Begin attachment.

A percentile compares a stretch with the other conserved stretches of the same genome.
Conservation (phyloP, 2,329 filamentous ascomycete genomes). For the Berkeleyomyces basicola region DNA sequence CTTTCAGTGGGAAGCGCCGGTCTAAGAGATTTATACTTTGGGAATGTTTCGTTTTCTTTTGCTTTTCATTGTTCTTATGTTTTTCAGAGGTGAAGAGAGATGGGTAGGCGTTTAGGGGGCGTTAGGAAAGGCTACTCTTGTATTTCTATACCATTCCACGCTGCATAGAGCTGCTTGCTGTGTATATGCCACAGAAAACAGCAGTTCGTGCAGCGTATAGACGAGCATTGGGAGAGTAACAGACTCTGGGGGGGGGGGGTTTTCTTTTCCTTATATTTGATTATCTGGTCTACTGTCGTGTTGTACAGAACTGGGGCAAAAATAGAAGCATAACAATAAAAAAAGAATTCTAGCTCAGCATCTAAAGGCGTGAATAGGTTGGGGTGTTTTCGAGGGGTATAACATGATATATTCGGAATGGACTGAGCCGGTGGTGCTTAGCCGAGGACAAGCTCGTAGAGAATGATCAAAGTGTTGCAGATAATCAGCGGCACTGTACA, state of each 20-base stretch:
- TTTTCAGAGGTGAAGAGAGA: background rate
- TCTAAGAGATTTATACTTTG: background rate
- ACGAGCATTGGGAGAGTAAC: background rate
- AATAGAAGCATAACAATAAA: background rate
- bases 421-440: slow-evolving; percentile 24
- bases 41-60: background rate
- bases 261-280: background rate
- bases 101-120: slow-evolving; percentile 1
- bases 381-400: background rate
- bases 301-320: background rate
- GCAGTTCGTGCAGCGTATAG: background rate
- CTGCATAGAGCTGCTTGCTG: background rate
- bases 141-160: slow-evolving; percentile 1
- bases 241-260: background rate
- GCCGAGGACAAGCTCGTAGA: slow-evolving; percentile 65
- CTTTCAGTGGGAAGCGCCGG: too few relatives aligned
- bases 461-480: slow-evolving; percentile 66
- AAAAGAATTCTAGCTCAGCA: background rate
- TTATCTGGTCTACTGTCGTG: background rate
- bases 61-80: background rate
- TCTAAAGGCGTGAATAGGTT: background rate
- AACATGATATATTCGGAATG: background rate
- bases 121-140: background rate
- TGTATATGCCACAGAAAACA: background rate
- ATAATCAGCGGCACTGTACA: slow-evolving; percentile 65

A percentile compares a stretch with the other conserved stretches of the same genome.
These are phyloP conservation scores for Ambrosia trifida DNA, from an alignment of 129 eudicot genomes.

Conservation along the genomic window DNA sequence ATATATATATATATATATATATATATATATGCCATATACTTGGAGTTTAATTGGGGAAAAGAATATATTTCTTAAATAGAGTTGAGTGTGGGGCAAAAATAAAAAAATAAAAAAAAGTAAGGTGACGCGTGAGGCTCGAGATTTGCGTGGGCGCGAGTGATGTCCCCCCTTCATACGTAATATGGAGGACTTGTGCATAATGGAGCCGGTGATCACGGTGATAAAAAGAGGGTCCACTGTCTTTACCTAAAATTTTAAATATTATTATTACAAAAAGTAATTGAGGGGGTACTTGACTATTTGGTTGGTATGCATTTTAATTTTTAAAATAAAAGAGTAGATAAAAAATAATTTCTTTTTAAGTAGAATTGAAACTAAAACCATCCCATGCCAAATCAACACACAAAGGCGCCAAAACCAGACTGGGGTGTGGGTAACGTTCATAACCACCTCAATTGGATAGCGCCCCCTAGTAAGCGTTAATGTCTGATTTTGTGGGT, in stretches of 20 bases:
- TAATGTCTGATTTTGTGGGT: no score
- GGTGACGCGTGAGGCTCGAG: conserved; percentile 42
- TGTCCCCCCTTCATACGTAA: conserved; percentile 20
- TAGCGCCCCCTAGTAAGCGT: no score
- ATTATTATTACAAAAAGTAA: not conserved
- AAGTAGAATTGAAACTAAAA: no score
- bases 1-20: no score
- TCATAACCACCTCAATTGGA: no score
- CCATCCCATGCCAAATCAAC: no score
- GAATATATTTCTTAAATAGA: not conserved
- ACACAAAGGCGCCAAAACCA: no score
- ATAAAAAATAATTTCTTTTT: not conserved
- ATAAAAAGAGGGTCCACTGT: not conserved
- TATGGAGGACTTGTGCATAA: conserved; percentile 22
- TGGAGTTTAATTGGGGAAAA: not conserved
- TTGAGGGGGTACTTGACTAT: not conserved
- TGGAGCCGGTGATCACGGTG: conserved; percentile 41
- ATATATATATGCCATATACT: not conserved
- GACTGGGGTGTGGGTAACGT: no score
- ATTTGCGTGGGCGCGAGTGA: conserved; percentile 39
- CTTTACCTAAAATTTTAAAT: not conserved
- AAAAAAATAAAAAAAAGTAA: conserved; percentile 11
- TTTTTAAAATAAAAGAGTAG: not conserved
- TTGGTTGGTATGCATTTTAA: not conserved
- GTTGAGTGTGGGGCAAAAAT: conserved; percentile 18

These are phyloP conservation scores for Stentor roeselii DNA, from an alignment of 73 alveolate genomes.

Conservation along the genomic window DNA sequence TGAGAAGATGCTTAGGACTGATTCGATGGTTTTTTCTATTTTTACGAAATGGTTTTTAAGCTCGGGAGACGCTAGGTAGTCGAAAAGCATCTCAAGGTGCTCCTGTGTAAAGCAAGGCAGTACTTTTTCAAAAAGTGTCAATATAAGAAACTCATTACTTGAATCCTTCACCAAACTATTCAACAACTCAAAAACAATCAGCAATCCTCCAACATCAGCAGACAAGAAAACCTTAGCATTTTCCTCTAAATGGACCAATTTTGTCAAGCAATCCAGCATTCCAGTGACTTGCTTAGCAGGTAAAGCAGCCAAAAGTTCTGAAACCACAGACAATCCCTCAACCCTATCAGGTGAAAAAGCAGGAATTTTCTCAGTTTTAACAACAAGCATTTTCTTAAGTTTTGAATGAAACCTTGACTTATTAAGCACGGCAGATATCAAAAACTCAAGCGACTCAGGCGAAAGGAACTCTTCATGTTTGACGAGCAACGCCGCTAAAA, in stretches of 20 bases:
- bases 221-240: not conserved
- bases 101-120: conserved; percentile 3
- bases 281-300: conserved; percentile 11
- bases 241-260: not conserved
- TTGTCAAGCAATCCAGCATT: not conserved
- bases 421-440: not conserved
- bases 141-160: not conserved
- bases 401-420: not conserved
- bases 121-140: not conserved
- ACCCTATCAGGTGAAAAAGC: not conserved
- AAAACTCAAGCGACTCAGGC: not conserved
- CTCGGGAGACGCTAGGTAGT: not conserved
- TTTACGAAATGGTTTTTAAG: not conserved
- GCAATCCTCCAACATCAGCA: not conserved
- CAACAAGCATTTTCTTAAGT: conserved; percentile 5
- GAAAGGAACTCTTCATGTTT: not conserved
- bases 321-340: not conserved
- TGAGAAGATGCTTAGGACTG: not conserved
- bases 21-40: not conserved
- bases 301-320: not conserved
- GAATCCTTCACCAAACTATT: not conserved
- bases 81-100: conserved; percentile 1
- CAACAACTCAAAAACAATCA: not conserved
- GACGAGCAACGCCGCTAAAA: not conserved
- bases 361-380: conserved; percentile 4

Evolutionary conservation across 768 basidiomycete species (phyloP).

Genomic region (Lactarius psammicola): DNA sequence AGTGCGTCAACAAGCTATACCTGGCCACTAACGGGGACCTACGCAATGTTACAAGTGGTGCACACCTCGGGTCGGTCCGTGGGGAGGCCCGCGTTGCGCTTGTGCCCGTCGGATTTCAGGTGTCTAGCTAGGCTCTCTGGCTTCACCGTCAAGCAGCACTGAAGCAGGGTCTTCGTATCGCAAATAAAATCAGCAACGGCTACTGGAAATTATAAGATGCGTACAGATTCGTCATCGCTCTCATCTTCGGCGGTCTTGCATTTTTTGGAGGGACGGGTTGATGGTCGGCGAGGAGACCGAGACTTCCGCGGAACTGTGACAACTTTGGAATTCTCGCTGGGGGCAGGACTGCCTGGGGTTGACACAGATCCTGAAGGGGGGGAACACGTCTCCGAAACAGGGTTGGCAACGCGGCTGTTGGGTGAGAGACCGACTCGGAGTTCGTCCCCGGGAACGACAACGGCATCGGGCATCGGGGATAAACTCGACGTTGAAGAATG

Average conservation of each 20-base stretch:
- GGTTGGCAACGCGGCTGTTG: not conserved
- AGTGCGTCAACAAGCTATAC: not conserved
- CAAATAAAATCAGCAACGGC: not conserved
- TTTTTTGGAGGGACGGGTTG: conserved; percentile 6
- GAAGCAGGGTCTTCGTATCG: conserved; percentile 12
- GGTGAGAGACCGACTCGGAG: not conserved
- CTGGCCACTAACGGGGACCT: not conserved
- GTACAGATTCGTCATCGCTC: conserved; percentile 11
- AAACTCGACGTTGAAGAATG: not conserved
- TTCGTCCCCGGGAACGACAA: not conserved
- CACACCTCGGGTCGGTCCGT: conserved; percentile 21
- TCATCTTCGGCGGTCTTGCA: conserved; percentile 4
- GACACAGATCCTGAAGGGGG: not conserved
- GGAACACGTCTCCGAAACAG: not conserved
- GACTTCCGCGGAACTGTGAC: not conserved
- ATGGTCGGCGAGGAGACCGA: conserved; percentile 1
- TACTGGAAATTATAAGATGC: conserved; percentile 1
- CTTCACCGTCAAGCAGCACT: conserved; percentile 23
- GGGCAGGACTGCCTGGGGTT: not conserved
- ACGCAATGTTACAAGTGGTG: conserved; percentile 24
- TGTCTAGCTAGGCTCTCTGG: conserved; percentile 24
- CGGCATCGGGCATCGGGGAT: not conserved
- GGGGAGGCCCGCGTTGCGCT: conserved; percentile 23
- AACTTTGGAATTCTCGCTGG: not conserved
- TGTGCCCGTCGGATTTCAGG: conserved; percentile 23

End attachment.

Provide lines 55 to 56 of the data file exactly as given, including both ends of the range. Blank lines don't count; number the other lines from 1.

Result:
- GTTGAGTGTGGGGCAAAAAT: conserved; percentile 18

These are phyloP conservation scores for Stentor roeselii DNA, from an alignment of 73 alveolate genomes.